My greatest passion is maximizing potential. Something is so intrinsically fulfilling about knowing you got someone off dialysis so they can go to work. And there is something rewarding about giving a new use to something that otherwise would have been lost.
But there is a flip side to that coin: People who try to fulfill that potential also risk the pain of when it is, nevertheless, lost. Because no matter how hard you try, sometimes the patient still doesn’t do well. Sometimes they don’t recover – no matter how many late nights you spend caring for them. This is a reminder of both their human limitations and ours. We sometimes get into a God-like space because we can do so much crazy stuff, but we have to maintain our humility.
As an educator and a mentor to medical students, what do you hope to instill in the next generation of physicians?
I have to be aware of what I’m good at and what I’m bad at. I try to instill the things I am good at. Some of the values I convey are good technique, but also developing a work philosophy, which for me comprises excellence in care and working hard. There is a quote that shapes my teaching: “There is more hunger for love and appreciation in this world than for bread.” Educators, especially physicians, should remember to push their residents and students harder to try to achieve excellence – but to encourage someone is also a critical step.
What causes are you most passionate about?
This sounds like a pipe dream, but I would really like to print an organ! I work with bioengineers at Rice University who design and test materials and structures that could become the foundation of lab-grown or printed livers and kidneys. Bioengineering inspires outside curiosity and interest in my field, and invigorates my own love for transplant by allowing me to see perspectives outside of my clinical experience.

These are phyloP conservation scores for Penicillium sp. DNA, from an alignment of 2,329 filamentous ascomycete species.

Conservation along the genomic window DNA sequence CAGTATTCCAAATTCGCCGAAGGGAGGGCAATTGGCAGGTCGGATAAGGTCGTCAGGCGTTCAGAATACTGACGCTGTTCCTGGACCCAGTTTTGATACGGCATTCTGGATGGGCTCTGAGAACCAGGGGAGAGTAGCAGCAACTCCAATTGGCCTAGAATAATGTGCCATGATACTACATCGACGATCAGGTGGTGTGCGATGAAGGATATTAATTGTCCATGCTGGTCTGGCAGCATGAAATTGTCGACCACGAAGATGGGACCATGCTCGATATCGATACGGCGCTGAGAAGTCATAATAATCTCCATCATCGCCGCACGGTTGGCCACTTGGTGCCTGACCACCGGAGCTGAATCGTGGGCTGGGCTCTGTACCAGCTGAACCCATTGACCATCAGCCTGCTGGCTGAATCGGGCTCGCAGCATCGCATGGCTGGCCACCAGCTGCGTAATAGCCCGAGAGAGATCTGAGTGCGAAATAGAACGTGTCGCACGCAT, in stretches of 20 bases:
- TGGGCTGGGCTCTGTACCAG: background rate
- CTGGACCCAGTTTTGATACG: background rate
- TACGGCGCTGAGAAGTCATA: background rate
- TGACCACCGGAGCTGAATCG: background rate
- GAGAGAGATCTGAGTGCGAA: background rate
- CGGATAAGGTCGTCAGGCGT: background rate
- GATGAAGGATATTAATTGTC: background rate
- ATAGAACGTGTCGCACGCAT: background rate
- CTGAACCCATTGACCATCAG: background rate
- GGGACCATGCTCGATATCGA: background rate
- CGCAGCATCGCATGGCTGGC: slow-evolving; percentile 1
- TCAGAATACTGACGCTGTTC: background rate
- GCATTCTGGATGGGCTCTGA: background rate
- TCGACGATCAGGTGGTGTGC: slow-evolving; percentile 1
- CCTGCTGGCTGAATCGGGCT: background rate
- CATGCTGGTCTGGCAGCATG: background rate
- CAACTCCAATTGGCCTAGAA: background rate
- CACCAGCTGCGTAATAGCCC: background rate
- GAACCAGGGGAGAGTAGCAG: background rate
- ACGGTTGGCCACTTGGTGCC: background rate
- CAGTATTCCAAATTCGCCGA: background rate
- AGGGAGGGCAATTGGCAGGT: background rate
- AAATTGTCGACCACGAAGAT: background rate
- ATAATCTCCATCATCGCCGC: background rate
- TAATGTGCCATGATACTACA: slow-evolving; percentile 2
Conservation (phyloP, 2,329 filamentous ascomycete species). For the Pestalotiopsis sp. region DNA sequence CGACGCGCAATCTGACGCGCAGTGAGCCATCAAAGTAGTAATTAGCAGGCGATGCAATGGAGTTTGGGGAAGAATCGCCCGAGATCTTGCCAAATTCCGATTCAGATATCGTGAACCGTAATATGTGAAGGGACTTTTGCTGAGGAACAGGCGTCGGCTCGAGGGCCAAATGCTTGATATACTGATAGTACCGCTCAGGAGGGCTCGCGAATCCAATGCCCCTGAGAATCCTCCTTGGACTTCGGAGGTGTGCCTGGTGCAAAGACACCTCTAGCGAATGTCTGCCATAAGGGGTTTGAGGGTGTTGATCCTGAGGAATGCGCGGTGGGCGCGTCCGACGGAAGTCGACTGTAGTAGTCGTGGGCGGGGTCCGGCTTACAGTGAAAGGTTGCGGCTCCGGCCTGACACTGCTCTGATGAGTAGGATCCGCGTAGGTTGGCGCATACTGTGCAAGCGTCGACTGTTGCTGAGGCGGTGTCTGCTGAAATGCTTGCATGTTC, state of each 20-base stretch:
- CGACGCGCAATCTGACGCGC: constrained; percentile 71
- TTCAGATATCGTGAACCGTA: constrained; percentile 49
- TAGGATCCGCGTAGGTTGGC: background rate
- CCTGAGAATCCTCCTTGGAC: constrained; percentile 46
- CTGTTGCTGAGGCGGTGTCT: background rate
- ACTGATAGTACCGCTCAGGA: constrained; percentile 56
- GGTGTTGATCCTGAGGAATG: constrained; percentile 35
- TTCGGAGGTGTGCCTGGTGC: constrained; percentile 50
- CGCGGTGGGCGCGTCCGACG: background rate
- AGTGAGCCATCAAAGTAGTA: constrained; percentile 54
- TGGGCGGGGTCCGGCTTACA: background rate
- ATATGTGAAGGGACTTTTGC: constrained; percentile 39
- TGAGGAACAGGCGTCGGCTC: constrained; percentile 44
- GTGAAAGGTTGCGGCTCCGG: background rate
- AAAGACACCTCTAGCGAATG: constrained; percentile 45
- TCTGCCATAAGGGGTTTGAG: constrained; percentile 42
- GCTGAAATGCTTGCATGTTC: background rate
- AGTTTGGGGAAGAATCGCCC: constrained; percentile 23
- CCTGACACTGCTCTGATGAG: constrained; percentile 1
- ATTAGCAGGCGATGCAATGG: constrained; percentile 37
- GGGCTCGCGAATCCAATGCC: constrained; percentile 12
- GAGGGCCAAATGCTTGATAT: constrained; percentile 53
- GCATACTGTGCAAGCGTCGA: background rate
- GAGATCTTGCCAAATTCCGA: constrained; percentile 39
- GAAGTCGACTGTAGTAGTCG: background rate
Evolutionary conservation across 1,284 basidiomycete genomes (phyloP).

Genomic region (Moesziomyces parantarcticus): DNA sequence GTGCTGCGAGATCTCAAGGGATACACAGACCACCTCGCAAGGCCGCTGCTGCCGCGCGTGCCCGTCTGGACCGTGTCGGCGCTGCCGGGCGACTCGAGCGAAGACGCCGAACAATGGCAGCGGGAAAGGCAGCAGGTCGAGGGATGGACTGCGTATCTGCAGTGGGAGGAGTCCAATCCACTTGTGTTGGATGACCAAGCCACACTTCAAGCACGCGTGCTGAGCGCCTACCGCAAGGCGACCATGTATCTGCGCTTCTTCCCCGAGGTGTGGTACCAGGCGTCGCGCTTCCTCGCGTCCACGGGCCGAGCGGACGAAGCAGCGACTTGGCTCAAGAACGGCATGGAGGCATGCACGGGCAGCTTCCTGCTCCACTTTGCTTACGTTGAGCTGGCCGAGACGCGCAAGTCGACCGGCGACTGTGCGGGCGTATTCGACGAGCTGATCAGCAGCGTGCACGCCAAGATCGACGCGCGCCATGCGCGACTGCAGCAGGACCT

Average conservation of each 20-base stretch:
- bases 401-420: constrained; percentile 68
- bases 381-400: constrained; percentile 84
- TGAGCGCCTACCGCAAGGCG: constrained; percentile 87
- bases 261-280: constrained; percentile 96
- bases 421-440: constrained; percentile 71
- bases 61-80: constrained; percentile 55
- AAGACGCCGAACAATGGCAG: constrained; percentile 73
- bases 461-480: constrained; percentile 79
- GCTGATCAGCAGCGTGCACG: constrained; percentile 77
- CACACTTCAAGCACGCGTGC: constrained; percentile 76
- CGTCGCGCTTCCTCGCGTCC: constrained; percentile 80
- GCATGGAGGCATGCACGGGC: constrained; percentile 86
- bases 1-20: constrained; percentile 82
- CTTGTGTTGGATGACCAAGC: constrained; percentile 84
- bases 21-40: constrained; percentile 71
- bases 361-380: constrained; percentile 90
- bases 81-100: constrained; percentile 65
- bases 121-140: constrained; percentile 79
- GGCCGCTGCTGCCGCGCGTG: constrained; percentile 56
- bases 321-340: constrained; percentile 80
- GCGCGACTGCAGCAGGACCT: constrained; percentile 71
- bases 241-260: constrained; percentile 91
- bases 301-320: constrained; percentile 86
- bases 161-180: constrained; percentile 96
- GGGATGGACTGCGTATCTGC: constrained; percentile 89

Have you had memorable instances in which being a female physician has opened doors, or been a barrier?
Of course there have been hard days and bad moments. But I don’t want to focus on those. By and large, many women are being celebrated for what has always been true: we are incredibly capable creatures.
A patient once asked in a surprised voice if I was going to be her doctor. I said yes, and the patient smiled. She was thrilled to have a surgeon who was a woman, because it meant all of her doctors, from her gynecologist to her internist to her surgeon, were women.
For some, the idea of work-life balance is going to work so that we can go home sooner and achieve other things. For you, work is something that you love and seem to enjoy doing.
We build what we want. There aren’t many people who can love their job, help people, make enough money to support their family, and see their family enough. It’s a privilege to be able to step back and ask if what you’re doing is making you happy. I don’t always know what the next 24 hours will hold, but I know there will be time with my husband and baby, and there will be work. I don’t have to know when.
-By Elizabeth Godfrey, second-year medical student at Baylor College of Medicine